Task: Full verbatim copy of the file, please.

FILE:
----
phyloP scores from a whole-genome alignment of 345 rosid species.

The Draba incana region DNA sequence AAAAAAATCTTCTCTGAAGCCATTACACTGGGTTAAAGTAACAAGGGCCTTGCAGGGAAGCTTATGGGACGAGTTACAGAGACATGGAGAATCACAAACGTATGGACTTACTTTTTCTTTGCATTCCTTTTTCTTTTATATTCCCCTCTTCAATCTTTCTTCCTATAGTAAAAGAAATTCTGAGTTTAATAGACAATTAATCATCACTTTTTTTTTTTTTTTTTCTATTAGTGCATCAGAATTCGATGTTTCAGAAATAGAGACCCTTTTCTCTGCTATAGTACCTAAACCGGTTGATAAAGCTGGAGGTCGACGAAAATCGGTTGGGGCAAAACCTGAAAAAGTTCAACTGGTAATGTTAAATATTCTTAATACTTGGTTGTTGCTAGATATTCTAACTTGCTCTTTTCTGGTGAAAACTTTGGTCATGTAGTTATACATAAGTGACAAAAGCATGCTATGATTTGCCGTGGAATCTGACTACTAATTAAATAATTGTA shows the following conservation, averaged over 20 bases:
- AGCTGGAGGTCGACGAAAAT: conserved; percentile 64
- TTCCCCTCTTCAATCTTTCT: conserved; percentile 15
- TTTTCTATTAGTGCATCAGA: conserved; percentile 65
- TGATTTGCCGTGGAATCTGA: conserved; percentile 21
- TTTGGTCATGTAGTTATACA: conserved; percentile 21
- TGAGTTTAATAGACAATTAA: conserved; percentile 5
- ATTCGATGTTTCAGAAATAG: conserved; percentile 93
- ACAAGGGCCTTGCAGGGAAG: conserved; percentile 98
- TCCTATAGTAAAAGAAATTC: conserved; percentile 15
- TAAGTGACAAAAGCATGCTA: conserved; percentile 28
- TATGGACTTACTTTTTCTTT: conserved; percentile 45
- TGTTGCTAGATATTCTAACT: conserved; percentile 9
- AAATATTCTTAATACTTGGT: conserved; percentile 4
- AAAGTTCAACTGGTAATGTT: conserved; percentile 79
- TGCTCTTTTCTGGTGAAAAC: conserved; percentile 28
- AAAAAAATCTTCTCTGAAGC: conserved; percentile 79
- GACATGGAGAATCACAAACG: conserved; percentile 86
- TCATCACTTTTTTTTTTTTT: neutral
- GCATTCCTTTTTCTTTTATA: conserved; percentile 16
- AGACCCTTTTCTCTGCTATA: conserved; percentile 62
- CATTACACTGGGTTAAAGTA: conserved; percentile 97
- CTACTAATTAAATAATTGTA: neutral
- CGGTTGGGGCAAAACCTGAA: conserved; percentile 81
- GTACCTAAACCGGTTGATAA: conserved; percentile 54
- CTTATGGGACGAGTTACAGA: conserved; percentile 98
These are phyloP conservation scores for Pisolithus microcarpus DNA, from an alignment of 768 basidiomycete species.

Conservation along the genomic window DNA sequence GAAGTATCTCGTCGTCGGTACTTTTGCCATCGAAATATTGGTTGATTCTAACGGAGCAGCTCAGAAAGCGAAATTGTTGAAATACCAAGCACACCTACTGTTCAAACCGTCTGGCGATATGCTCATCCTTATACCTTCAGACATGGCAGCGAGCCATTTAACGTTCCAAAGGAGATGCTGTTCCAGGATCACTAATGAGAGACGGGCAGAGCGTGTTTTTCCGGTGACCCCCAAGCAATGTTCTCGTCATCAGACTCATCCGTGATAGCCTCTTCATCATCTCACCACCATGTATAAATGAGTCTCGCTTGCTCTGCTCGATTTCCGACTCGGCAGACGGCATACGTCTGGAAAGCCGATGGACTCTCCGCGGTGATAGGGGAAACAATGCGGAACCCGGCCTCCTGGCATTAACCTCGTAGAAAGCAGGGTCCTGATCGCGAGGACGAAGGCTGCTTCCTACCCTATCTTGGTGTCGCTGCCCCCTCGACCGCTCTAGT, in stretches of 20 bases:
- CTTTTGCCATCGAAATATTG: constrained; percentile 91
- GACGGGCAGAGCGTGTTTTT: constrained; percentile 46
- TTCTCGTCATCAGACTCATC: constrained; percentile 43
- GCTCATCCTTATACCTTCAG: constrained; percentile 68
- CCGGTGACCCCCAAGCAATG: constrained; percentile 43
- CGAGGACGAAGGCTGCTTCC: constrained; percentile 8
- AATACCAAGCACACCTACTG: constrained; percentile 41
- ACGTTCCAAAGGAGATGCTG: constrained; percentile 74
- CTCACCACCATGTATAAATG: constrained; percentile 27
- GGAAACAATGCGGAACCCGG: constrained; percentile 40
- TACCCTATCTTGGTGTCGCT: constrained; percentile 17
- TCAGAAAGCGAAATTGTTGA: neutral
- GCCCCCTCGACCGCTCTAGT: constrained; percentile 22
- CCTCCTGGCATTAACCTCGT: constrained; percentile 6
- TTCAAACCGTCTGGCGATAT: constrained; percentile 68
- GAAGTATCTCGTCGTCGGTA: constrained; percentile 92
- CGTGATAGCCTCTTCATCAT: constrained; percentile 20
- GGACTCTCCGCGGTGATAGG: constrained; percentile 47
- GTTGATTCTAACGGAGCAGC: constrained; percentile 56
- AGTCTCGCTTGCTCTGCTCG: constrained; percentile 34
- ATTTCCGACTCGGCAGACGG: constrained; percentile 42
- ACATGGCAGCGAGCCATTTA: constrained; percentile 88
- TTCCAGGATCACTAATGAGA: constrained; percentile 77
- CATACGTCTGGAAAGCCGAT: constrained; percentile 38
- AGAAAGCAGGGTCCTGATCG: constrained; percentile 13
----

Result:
phyloP scores from a whole-genome alignment of 345 rosid species.

The Draba incana region DNA sequence AAAAAAATCTTCTCTGAAGCCATTACACTGGGTTAAAGTAACAAGGGCCTTGCAGGGAAGCTTATGGGACGAGTTACAGAGACATGGAGAATCACAAACGTATGGACTTACTTTTTCTTTGCATTCCTTTTTCTTTTATATTCCCCTCTTCAATCTTTCTTCCTATAGTAAAAGAAATTCTGAGTTTAATAGACAATTAATCATCACTTTTTTTTTTTTTTTTTCTATTAGTGCATCAGAATTCGATGTTTCAGAAATAGAGACCCTTTTCTCTGCTATAGTACCTAAACCGGTTGATAAAGCTGGAGGTCGACGAAAATCGGTTGGGGCAAAACCTGAAAAAGTTCAACTGGTAATGTTAAATATTCTTAATACTTGGTTGTTGCTAGATATTCTAACTTGCTCTTTTCTGGTGAAAACTTTGGTCATGTAGTTATACATAAGTGACAAAAGCATGCTATGATTTGCCGTGGAATCTGACTACTAATTAAATAATTGTA shows the following conservation, averaged over 20 bases:
- AGCTGGAGGTCGACGAAAAT: conserved; percentile 64
- TTCCCCTCTTCAATCTTTCT: conserved; percentile 15
- TTTTCTATTAGTGCATCAGA: conserved; percentile 65
- TGATTTGCCGTGGAATCTGA: conserved; percentile 21
- TTTGGTCATGTAGTTATACA: conserved; percentile 21
- TGAGTTTAATAGACAATTAA: conserved; percentile 5
- ATTCGATGTTTCAGAAATAG: conserved; percentile 93
- ACAAGGGCCTTGCAGGGAAG: conserved; percentile 98
- TCCTATAGTAAAAGAAATTC: conserved; percentile 15
- TAAGTGACAAAAGCATGCTA: conserved; percentile 28
- TATGGACTTACTTTTTCTTT: conserved; percentile 45
- TGTTGCTAGATATTCTAACT: conserved; percentile 9
- AAATATTCTTAATACTTGGT: conserved; percentile 4
- AAAGTTCAACTGGTAATGTT: conserved; percentile 79
- TGCTCTTTTCTGGTGAAAAC: conserved; percentile 28
- AAAAAAATCTTCTCTGAAGC: conserved; percentile 79
- GACATGGAGAATCACAAACG: conserved; percentile 86
- TCATCACTTTTTTTTTTTTT: neutral
- GCATTCCTTTTTCTTTTATA: conserved; percentile 16
- AGACCCTTTTCTCTGCTATA: conserved; percentile 62
- CATTACACTGGGTTAAAGTA: conserved; percentile 97
- CTACTAATTAAATAATTGTA: neutral
- CGGTTGGGGCAAAACCTGAA: conserved; percentile 81
- GTACCTAAACCGGTTGATAA: conserved; percentile 54
- CTTATGGGACGAGTTACAGA: conserved; percentile 98
These are phyloP conservation scores for Pisolithus microcarpus DNA, from an alignment of 768 basidiomycete species.

Conservation along the genomic window DNA sequence GAAGTATCTCGTCGTCGGTACTTTTGCCATCGAAATATTGGTTGATTCTAACGGAGCAGCTCAGAAAGCGAAATTGTTGAAATACCAAGCACACCTACTGTTCAAACCGTCTGGCGATATGCTCATCCTTATACCTTCAGACATGGCAGCGAGCCATTTAACGTTCCAAAGGAGATGCTGTTCCAGGATCACTAATGAGAGACGGGCAGAGCGTGTTTTTCCGGTGACCCCCAAGCAATGTTCTCGTCATCAGACTCATCCGTGATAGCCTCTTCATCATCTCACCACCATGTATAAATGAGTCTCGCTTGCTCTGCTCGATTTCCGACTCGGCAGACGGCATACGTCTGGAAAGCCGATGGACTCTCCGCGGTGATAGGGGAAACAATGCGGAACCCGGCCTCCTGGCATTAACCTCGTAGAAAGCAGGGTCCTGATCGCGAGGACGAAGGCTGCTTCCTACCCTATCTTGGTGTCGCTGCCCCCTCGACCGCTCTAGT, in stretches of 20 bases:
- CTTTTGCCATCGAAATATTG: constrained; percentile 91
- GACGGGCAGAGCGTGTTTTT: constrained; percentile 46
- TTCTCGTCATCAGACTCATC: constrained; percentile 43
- GCTCATCCTTATACCTTCAG: constrained; percentile 68
- CCGGTGACCCCCAAGCAATG: constrained; percentile 43
- CGAGGACGAAGGCTGCTTCC: constrained; percentile 8
- AATACCAAGCACACCTACTG: constrained; percentile 41
- ACGTTCCAAAGGAGATGCTG: constrained; percentile 74
- CTCACCACCATGTATAAATG: constrained; percentile 27
- GGAAACAATGCGGAACCCGG: constrained; percentile 40
- TACCCTATCTTGGTGTCGCT: constrained; percentile 17
- TCAGAAAGCGAAATTGTTGA: neutral
- GCCCCCTCGACCGCTCTAGT: constrained; percentile 22
- CCTCCTGGCATTAACCTCGT: constrained; percentile 6
- TTCAAACCGTCTGGCGATAT: constrained; percentile 68
- GAAGTATCTCGTCGTCGGTA: constrained; percentile 92
- CGTGATAGCCTCTTCATCAT: constrained; percentile 20
- GGACTCTCCGCGGTGATAGG: constrained; percentile 47
- GTTGATTCTAACGGAGCAGC: constrained; percentile 56
- AGTCTCGCTTGCTCTGCTCG: constrained; percentile 34
- ATTTCCGACTCGGCAGACGG: constrained; percentile 42
- ACATGGCAGCGAGCCATTTA: constrained; percentile 88
- TTCCAGGATCACTAATGAGA: constrained; percentile 77
- CATACGTCTGGAAAGCCGAT: constrained; percentile 38
- AGAAAGCAGGGTCCTGATCG: constrained; percentile 13